From the farm: Church’s mission grows with new offerings

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Teter Organic Farm has been a busy enterprise during its early growth years.

The mission, launched by Noblesville First United Methodist Church, began in the spring of 2016. Last year was its first full year of operation, and there are plans to expand its offerings to the community and its educational outreach.

Food grown on the 3-acre plot is donated to food pantries, but director of farm operations and church pastor Aaron Hobbs said the program is beneficial to many.

“The whole idea was to make this property into something more connected to our community, where people could come together and use it not just once a week or occasionally, but be at the heart of our mission as a congregation to help fight food insecurity in Hamilton County,” Hobbs said. “This was something we felt God was calling us to do, something to allow us to help fight food insecurity and also be a place where people can come and be together and build relationships and people can slow down.”

Initially, the project began as a half-acre and grew to 3 acres last year. The land was  donated to the church by Ruth Teter in 1981 and used as a year-round retreat center. Crops grown on the property include tomatoes, kohlrabi, watermelon, zucchini, herbs, cucumbers, varietals of lettuce and greens and more.

To help offset costs of donating their crops, Hobbs said Teter Organic Farm offers a Community Supported Agriculture program, where community members can pay $350 to $450 for biweekly vegetable supplies or $550 to $650 for weekly supplies throughout a 20-week season.

“The idea of the Community Supported Agriculture program is people buy these shares at the beginning of the year, and it is offsetting the start-up cost every season,” Hobbs said.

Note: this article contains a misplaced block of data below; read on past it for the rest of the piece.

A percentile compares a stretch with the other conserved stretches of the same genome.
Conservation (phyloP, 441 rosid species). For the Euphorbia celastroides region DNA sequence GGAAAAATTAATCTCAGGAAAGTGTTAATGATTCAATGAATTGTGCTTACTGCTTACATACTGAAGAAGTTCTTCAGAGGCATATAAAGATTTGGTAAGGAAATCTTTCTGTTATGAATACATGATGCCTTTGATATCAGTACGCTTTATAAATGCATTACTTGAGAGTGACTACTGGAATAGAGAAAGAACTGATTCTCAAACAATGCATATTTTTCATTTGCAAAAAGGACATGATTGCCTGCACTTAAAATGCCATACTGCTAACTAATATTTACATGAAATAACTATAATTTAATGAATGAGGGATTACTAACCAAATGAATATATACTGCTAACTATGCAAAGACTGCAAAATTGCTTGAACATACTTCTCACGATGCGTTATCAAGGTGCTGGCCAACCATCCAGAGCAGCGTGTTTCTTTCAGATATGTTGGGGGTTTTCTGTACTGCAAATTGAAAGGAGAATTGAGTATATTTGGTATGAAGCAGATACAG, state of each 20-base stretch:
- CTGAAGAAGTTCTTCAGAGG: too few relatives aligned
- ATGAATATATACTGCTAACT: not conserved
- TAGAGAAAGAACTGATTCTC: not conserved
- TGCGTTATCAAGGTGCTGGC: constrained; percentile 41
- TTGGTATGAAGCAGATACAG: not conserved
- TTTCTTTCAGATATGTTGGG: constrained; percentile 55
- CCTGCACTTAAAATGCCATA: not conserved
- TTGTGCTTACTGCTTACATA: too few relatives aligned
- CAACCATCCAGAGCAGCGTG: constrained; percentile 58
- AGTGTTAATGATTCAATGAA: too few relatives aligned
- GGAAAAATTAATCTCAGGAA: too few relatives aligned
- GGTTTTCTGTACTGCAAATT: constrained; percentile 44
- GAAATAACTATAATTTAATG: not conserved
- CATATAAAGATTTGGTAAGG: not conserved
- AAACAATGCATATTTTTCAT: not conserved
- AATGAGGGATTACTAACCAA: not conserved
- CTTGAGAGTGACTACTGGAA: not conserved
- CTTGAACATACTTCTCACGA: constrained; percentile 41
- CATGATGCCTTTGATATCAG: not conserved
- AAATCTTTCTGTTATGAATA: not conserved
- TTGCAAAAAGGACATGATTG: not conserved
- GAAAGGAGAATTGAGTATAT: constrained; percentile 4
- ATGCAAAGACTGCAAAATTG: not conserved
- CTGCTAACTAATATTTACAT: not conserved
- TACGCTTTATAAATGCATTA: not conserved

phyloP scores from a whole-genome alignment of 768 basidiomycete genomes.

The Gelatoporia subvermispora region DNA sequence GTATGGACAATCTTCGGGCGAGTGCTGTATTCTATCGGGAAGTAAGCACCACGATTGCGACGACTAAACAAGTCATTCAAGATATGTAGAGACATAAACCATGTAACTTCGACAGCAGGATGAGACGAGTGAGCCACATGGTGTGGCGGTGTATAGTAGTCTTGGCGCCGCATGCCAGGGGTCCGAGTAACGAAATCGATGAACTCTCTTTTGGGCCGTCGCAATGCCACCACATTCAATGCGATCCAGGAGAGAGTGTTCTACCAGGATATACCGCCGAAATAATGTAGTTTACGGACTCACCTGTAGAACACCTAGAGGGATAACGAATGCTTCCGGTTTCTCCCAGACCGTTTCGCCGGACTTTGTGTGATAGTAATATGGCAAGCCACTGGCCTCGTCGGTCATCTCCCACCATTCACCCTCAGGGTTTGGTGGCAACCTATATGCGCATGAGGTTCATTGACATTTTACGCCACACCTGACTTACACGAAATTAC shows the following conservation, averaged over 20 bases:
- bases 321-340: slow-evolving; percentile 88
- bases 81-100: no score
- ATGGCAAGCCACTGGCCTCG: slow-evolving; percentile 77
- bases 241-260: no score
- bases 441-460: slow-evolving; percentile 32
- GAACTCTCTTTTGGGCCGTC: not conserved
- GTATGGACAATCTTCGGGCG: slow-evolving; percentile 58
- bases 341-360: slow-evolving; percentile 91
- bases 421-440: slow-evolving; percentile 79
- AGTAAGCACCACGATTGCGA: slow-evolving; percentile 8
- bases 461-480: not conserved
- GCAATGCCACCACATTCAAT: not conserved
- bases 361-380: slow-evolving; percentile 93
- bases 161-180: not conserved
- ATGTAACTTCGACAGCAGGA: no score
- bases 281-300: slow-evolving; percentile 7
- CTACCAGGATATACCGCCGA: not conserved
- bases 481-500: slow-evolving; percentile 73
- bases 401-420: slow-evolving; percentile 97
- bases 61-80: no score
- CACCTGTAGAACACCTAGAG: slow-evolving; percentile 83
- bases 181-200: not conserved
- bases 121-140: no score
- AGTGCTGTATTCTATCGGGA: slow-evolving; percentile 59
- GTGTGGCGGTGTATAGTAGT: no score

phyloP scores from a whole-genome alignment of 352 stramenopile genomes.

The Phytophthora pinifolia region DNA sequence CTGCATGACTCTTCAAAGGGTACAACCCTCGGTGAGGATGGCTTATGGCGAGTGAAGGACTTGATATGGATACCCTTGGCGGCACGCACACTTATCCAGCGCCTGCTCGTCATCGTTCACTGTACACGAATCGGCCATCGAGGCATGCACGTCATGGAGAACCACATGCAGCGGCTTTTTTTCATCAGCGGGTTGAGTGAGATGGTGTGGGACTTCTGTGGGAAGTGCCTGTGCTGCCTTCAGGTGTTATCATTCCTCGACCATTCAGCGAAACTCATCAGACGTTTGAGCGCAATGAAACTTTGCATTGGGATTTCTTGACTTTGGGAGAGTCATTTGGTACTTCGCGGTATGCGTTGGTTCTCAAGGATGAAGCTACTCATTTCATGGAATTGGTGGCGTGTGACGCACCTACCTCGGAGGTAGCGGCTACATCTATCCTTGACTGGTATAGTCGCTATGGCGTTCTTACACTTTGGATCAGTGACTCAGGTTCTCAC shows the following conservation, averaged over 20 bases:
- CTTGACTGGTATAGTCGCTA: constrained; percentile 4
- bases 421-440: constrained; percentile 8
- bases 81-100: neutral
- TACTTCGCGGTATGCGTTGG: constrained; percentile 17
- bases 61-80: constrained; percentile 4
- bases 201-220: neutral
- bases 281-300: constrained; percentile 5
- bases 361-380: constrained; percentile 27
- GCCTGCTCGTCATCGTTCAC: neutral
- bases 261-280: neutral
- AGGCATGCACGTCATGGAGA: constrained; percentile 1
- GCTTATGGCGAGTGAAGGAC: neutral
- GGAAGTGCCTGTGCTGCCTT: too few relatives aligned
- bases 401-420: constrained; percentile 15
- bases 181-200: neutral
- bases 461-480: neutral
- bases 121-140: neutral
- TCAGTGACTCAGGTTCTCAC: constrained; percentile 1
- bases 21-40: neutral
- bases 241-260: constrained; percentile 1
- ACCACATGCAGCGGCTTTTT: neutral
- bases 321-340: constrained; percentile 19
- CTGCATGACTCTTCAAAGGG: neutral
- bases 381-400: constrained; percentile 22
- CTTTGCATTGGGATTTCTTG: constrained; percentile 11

CSA shares are still available for purchase. If buyers don’t want to purchase a share of vegetables for the whole season, Teter Organic Farm also sells produce at the Noblesville Farmers Market during the summer.

The farm is working to become organically certified and expanding educational outreach programs.

Manager Jonah Tabb said the farm offers educational tours. Students are taught about soil, composting and what it takes to grow their own food. Last year, 17 groups toured the farm.

“In today’s high-paced digital world, kids are so often locked into their screens,” Tabb said. “It can be sort of a transformative experience to get together as a group and weed together. Outdoor interactive experiences are increasingly rare for children to be exposed to. It’s not just about producing vegetables, but connecting and bringing people together around a meaningful experience on the farm.”

Tabb, his wife and their three dogs live on the farm.

Tours are offered to groups and schools, and Tabb encourages those interested to contact him. For more, visit teterorganicfarm.com.

 Spring plant sale

Teter Organic Farm will sell plants, flowers, hanging baskets and vegetables to raise money for its efforts to ease food insecurity in Hamilton County and creating outreach programs for local youth. The sale is at 10 a.m. May 12 at the farm, 10980 E. 221st St. For more, visit teterorganicfarm.com.

By the numbers

  • 10,000 – Pounds of food donated in 2016
  • $8,500 – Produce donated in 2017
  • 30 – Types of produce grown 
  • 3 – Farm acres
  • 17 – Groups of kids participating in the farm’s educational outreach in 2017
  • $350 – Beginning cost for the Community Supported Agriculture vegetable share program
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